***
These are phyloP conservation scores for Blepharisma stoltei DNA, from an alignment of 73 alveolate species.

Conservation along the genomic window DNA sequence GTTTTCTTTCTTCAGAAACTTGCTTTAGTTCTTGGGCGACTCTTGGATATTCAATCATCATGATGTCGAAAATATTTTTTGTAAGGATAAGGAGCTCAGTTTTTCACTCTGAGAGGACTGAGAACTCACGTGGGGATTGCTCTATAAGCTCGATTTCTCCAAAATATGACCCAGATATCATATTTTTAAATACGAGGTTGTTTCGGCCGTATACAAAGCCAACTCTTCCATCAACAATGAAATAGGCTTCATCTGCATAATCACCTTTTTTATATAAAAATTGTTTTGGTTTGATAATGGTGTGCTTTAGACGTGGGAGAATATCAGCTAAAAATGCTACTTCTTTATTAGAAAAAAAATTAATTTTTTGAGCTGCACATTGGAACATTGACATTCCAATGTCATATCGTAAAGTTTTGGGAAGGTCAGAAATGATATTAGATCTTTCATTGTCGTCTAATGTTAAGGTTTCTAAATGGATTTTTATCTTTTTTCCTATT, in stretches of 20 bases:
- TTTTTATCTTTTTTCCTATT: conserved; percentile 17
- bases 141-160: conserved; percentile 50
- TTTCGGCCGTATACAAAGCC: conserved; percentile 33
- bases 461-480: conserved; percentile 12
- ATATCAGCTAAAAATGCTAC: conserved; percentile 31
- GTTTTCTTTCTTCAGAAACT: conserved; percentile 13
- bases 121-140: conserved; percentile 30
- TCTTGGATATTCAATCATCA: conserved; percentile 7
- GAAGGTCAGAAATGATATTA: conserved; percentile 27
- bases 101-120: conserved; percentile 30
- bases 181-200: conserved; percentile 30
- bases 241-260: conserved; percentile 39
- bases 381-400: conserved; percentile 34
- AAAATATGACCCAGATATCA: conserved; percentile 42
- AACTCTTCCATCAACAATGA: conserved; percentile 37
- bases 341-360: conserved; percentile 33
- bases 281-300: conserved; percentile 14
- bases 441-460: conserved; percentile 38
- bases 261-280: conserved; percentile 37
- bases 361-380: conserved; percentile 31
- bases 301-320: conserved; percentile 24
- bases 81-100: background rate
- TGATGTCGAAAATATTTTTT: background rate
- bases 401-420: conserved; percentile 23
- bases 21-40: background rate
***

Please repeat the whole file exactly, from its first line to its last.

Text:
These are phyloP conservation scores for Blepharisma stoltei DNA, from an alignment of 73 alveolate species.

Conservation along the genomic window DNA sequence GTTTTCTTTCTTCAGAAACTTGCTTTAGTTCTTGGGCGACTCTTGGATATTCAATCATCATGATGTCGAAAATATTTTTTGTAAGGATAAGGAGCTCAGTTTTTCACTCTGAGAGGACTGAGAACTCACGTGGGGATTGCTCTATAAGCTCGATTTCTCCAAAATATGACCCAGATATCATATTTTTAAATACGAGGTTGTTTCGGCCGTATACAAAGCCAACTCTTCCATCAACAATGAAATAGGCTTCATCTGCATAATCACCTTTTTTATATAAAAATTGTTTTGGTTTGATAATGGTGTGCTTTAGACGTGGGAGAATATCAGCTAAAAATGCTACTTCTTTATTAGAAAAAAAATTAATTTTTTGAGCTGCACATTGGAACATTGACATTCCAATGTCATATCGTAAAGTTTTGGGAAGGTCAGAAATGATATTAGATCTTTCATTGTCGTCTAATGTTAAGGTTTCTAAATGGATTTTTATCTTTTTTCCTATT, in stretches of 20 bases:
- TTTTTATCTTTTTTCCTATT: conserved; percentile 17
- bases 141-160: conserved; percentile 50
- TTTCGGCCGTATACAAAGCC: conserved; percentile 33
- bases 461-480: conserved; percentile 12
- ATATCAGCTAAAAATGCTAC: conserved; percentile 31
- GTTTTCTTTCTTCAGAAACT: conserved; percentile 13
- bases 121-140: conserved; percentile 30
- TCTTGGATATTCAATCATCA: conserved; percentile 7
- GAAGGTCAGAAATGATATTA: conserved; percentile 27
- bases 101-120: conserved; percentile 30
- bases 181-200: conserved; percentile 30
- bases 241-260: conserved; percentile 39
- bases 381-400: conserved; percentile 34
- AAAATATGACCCAGATATCA: conserved; percentile 42
- AACTCTTCCATCAACAATGA: conserved; percentile 37
- bases 341-360: conserved; percentile 33
- bases 281-300: conserved; percentile 14
- bases 441-460: conserved; percentile 38
- bases 261-280: conserved; percentile 37
- bases 361-380: conserved; percentile 31
- bases 301-320: conserved; percentile 24
- bases 81-100: background rate
- TGATGTCGAAAATATTTTTT: background rate
- bases 401-420: conserved; percentile 23
- bases 21-40: background rate